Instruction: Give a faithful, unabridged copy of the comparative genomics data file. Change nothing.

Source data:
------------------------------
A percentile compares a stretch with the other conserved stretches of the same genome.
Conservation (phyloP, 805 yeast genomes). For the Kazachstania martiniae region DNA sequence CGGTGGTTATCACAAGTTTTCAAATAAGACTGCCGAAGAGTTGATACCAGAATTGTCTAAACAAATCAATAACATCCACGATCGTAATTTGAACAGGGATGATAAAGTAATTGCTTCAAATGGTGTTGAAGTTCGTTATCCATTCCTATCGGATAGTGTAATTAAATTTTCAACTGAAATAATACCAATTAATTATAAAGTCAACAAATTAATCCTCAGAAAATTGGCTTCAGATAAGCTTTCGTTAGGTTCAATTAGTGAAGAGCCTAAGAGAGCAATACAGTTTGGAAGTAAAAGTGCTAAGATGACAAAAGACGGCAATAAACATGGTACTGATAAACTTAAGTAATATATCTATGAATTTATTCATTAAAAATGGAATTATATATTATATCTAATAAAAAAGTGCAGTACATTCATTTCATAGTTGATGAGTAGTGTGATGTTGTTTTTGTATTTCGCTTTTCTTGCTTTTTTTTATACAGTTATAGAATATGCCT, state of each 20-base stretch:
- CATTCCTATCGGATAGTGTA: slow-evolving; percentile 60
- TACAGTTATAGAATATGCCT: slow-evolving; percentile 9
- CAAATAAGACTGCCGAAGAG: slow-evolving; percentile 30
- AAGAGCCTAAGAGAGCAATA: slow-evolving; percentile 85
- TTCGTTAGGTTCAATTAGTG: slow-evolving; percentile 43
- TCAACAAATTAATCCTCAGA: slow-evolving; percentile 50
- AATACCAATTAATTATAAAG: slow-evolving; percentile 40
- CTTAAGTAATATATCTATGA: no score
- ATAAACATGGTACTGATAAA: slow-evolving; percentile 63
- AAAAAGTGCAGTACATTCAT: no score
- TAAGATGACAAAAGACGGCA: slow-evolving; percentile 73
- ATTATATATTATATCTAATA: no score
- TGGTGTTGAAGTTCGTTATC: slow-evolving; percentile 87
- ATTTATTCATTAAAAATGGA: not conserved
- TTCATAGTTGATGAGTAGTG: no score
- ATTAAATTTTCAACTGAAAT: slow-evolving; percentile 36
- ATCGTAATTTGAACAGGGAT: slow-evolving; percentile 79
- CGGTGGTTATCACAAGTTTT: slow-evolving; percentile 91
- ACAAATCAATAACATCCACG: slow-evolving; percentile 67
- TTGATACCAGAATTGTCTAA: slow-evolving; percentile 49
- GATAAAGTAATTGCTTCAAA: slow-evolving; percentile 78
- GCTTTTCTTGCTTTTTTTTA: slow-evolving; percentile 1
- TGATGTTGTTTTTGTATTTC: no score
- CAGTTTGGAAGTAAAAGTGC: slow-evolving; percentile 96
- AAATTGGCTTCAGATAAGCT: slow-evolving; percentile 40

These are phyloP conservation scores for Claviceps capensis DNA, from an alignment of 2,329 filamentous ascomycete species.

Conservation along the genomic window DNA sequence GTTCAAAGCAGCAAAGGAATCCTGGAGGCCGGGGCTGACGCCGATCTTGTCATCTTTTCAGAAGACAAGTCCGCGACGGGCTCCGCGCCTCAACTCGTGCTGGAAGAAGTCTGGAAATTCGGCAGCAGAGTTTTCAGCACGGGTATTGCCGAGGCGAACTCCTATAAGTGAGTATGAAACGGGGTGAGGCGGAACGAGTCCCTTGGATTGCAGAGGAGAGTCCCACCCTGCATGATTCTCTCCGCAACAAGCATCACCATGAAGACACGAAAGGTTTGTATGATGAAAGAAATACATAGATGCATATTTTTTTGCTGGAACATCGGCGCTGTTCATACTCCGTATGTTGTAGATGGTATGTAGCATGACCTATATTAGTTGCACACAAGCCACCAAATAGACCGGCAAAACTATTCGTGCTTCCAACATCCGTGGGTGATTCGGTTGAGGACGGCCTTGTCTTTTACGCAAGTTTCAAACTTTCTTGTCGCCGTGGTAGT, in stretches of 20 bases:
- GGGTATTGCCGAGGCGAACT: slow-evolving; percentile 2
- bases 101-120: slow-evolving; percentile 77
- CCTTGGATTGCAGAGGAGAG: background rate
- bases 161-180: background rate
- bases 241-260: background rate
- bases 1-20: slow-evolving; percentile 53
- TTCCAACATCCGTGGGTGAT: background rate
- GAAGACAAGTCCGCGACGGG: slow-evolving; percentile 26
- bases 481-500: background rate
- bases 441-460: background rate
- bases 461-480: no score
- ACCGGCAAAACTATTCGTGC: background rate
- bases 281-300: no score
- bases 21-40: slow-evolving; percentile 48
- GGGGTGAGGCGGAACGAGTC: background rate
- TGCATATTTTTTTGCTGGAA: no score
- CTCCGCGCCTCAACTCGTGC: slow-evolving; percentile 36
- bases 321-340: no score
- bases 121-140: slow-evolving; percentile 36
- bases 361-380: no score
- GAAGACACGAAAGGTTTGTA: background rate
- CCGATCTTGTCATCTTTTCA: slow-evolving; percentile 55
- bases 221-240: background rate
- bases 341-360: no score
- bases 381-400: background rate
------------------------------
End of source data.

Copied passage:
A percentile compares a stretch with the other conserved stretches of the same genome.
Conservation (phyloP, 805 yeast genomes). For the Kazachstania martiniae region DNA sequence CGGTGGTTATCACAAGTTTTCAAATAAGACTGCCGAAGAGTTGATACCAGAATTGTCTAAACAAATCAATAACATCCACGATCGTAATTTGAACAGGGATGATAAAGTAATTGCTTCAAATGGTGTTGAAGTTCGTTATCCATTCCTATCGGATAGTGTAATTAAATTTTCAACTGAAATAATACCAATTAATTATAAAGTCAACAAATTAATCCTCAGAAAATTGGCTTCAGATAAGCTTTCGTTAGGTTCAATTAGTGAAGAGCCTAAGAGAGCAATACAGTTTGGAAGTAAAAGTGCTAAGATGACAAAAGACGGCAATAAACATGGTACTGATAAACTTAAGTAATATATCTATGAATTTATTCATTAAAAATGGAATTATATATTATATCTAATAAAAAAGTGCAGTACATTCATTTCATAGTTGATGAGTAGTGTGATGTTGTTTTTGTATTTCGCTTTTCTTGCTTTTTTTTATACAGTTATAGAATATGCCT, state of each 20-base stretch:
- CATTCCTATCGGATAGTGTA: slow-evolving; percentile 60
- TACAGTTATAGAATATGCCT: slow-evolving; percentile 9
- CAAATAAGACTGCCGAAGAG: slow-evolving; percentile 30
- AAGAGCCTAAGAGAGCAATA: slow-evolving; percentile 85
- TTCGTTAGGTTCAATTAGTG: slow-evolving; percentile 43
- TCAACAAATTAATCCTCAGA: slow-evolving; percentile 50
- AATACCAATTAATTATAAAG: slow-evolving; percentile 40
- CTTAAGTAATATATCTATGA: no score
- ATAAACATGGTACTGATAAA: slow-evolving; percentile 63
- AAAAAGTGCAGTACATTCAT: no score
- TAAGATGACAAAAGACGGCA: slow-evolving; percentile 73
- ATTATATATTATATCTAATA: no score
- TGGTGTTGAAGTTCGTTATC: slow-evolving; percentile 87
- ATTTATTCATTAAAAATGGA: not conserved
- TTCATAGTTGATGAGTAGTG: no score
- ATTAAATTTTCAACTGAAAT: slow-evolving; percentile 36
- ATCGTAATTTGAACAGGGAT: slow-evolving; percentile 79
- CGGTGGTTATCACAAGTTTT: slow-evolving; percentile 91
- ACAAATCAATAACATCCACG: slow-evolving; percentile 67
- TTGATACCAGAATTGTCTAA: slow-evolving; percentile 49
- GATAAAGTAATTGCTTCAAA: slow-evolving; percentile 78
- GCTTTTCTTGCTTTTTTTTA: slow-evolving; percentile 1
- TGATGTTGTTTTTGTATTTC: no score
- CAGTTTGGAAGTAAAAGTGC: slow-evolving; percentile 96
- AAATTGGCTTCAGATAAGCT: slow-evolving; percentile 40

These are phyloP conservation scores for Claviceps capensis DNA, from an alignment of 2,329 filamentous ascomycete species.

Conservation along the genomic window DNA sequence GTTCAAAGCAGCAAAGGAATCCTGGAGGCCGGGGCTGACGCCGATCTTGTCATCTTTTCAGAAGACAAGTCCGCGACGGGCTCCGCGCCTCAACTCGTGCTGGAAGAAGTCTGGAAATTCGGCAGCAGAGTTTTCAGCACGGGTATTGCCGAGGCGAACTCCTATAAGTGAGTATGAAACGGGGTGAGGCGGAACGAGTCCCTTGGATTGCAGAGGAGAGTCCCACCCTGCATGATTCTCTCCGCAACAAGCATCACCATGAAGACACGAAAGGTTTGTATGATGAAAGAAATACATAGATGCATATTTTTTTGCTGGAACATCGGCGCTGTTCATACTCCGTATGTTGTAGATGGTATGTAGCATGACCTATATTAGTTGCACACAAGCCACCAAATAGACCGGCAAAACTATTCGTGCTTCCAACATCCGTGGGTGATTCGGTTGAGGACGGCCTTGTCTTTTACGCAAGTTTCAAACTTTCTTGTCGCCGTGGTAGT, in stretches of 20 bases:
- GGGTATTGCCGAGGCGAACT: slow-evolving; percentile 2
- bases 101-120: slow-evolving; percentile 77
- CCTTGGATTGCAGAGGAGAG: background rate
- bases 161-180: background rate
- bases 241-260: background rate
- bases 1-20: slow-evolving; percentile 53
- TTCCAACATCCGTGGGTGAT: background rate
- GAAGACAAGTCCGCGACGGG: slow-evolving; percentile 26
- bases 481-500: background rate
- bases 441-460: background rate
- bases 461-480: no score
- ACCGGCAAAACTATTCGTGC: background rate
- bases 281-300: no score
- bases 21-40: slow-evolving; percentile 48
- GGGGTGAGGCGGAACGAGTC: background rate
- TGCATATTTTTTTGCTGGAA: no score
- CTCCGCGCCTCAACTCGTGC: slow-evolving; percentile 36
- bases 321-340: no score
- bases 121-140: slow-evolving; percentile 36
- bases 361-380: no score
- GAAGACACGAAAGGTTTGTA: background rate
- CCGATCTTGTCATCTTTTCA: slow-evolving; percentile 55
- bases 221-240: background rate
- bases 341-360: no score
- bases 381-400: background rate